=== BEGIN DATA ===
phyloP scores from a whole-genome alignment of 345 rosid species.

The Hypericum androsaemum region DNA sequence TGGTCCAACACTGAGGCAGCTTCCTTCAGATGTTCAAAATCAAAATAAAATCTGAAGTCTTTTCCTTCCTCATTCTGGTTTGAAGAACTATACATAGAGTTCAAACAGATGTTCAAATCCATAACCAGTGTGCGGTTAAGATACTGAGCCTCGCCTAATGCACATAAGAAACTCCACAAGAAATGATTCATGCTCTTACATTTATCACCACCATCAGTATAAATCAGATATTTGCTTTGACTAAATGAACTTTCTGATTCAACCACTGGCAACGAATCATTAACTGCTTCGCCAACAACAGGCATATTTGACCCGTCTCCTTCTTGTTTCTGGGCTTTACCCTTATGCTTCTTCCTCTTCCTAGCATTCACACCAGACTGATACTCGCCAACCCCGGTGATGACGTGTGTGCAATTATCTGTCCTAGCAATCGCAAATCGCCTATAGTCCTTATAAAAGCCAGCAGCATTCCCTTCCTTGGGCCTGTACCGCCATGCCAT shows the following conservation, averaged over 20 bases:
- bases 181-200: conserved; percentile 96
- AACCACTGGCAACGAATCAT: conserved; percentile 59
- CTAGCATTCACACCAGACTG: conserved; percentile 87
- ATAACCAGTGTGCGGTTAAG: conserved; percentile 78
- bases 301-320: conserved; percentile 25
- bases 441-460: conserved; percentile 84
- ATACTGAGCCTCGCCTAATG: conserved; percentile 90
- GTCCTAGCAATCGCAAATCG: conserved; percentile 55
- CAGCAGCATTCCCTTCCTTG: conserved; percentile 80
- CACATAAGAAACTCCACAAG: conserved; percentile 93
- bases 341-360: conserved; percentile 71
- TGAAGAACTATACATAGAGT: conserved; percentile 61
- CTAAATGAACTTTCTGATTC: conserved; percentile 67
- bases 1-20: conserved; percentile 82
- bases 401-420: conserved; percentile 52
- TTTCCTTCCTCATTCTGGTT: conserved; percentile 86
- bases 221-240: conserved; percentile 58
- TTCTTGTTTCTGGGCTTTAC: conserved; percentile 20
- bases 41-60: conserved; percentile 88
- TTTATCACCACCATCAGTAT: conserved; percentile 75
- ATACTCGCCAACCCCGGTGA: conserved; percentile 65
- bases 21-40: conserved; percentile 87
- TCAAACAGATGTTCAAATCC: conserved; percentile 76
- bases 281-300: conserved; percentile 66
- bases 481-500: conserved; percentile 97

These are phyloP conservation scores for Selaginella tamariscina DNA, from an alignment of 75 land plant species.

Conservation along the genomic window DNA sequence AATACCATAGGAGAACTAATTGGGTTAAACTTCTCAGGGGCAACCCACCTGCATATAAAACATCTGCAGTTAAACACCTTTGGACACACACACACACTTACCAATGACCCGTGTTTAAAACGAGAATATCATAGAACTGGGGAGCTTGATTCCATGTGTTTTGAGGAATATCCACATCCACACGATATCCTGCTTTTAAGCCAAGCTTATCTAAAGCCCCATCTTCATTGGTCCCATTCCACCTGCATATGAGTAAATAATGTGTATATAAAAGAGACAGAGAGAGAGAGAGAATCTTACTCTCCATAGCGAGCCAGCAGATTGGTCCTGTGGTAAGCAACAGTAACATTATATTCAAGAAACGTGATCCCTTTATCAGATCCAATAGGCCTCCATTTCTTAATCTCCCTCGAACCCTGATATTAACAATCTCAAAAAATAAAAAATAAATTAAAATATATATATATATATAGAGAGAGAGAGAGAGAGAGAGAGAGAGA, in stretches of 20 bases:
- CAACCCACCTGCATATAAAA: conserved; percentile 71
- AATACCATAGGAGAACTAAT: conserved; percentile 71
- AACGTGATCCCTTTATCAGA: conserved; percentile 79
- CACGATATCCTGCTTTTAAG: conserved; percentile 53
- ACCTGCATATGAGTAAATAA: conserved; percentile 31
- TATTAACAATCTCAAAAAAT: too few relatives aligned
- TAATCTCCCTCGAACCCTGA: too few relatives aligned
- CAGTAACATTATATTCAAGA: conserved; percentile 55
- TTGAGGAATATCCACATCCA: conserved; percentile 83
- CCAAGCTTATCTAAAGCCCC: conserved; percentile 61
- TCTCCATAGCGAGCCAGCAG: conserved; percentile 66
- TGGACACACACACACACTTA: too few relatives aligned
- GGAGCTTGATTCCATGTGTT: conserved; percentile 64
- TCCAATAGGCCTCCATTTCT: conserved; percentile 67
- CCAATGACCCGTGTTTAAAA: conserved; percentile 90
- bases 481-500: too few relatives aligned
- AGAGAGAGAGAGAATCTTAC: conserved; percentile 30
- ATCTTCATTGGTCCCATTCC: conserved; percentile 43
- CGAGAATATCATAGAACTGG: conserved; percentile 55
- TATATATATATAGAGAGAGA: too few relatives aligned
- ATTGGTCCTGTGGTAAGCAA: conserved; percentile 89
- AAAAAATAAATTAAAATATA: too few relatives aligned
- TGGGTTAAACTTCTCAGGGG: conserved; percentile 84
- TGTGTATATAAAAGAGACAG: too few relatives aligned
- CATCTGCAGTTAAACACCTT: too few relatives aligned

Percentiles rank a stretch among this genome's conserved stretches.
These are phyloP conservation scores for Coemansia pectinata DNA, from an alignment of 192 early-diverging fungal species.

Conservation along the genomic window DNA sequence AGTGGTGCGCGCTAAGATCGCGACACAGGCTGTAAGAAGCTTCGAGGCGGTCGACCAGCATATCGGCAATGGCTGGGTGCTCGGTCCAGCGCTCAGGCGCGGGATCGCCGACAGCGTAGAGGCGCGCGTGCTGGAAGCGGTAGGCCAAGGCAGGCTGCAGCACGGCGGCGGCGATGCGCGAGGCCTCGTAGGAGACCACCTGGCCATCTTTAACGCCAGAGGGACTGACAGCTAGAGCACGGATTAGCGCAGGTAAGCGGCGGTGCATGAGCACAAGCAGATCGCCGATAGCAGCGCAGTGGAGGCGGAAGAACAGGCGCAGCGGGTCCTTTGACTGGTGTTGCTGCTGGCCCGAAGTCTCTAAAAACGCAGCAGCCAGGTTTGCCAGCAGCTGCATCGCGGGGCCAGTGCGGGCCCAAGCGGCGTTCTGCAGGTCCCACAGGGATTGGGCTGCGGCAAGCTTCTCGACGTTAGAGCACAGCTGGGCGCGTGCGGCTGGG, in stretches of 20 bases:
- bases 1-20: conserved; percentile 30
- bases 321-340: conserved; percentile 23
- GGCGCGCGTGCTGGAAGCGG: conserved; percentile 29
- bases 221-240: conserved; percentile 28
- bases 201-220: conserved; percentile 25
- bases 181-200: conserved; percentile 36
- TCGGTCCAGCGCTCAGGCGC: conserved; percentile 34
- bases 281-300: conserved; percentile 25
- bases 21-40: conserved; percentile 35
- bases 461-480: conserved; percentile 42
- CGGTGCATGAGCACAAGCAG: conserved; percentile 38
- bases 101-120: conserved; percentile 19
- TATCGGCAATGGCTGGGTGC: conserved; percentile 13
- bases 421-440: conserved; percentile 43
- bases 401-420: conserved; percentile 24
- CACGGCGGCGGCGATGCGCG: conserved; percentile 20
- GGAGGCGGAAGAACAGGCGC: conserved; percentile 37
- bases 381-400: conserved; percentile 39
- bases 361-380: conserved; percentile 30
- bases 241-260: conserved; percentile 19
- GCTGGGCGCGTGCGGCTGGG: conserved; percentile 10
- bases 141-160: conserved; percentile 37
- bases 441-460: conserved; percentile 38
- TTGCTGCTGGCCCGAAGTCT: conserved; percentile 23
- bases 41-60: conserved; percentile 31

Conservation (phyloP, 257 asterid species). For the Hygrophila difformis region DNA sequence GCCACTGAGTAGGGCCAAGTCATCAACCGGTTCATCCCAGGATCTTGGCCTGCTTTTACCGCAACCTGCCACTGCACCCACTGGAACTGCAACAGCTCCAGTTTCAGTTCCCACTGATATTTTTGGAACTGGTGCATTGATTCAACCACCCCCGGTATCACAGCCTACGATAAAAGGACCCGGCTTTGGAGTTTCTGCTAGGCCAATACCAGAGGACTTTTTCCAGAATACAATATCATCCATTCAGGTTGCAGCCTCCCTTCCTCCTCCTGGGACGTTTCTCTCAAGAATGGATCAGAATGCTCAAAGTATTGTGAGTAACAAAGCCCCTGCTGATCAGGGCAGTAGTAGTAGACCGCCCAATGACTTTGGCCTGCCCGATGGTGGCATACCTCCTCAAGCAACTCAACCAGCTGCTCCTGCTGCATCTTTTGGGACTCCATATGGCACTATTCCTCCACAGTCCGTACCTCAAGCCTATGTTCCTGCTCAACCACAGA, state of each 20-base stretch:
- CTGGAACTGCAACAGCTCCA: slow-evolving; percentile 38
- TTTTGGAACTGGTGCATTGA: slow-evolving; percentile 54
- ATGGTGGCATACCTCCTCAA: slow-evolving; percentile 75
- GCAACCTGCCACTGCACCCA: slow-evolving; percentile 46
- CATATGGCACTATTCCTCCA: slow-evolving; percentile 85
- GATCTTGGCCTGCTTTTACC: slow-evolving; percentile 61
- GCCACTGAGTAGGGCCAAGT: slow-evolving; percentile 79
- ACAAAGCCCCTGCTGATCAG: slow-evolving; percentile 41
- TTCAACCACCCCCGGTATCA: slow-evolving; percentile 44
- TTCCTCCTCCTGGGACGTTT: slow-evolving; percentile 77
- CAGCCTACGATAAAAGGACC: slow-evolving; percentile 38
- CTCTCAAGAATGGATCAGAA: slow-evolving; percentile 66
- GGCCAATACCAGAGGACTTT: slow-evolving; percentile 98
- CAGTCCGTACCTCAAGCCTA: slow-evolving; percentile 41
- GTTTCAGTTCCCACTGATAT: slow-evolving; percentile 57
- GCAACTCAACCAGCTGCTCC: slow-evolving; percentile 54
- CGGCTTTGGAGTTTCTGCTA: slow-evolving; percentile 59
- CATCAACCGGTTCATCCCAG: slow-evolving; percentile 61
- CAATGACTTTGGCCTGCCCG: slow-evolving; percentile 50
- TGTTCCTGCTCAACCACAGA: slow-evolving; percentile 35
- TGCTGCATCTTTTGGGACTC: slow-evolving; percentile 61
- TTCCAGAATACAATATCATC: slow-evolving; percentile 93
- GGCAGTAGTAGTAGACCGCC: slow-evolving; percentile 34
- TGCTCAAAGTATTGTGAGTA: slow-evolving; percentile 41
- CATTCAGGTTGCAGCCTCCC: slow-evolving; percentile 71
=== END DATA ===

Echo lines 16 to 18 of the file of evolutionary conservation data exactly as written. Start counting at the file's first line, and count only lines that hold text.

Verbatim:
- bases 1-20: conserved; percentile 82
- bases 401-420: conserved; percentile 52
- TTTCCTTCCTCATTCTGGTT: conserved; percentile 86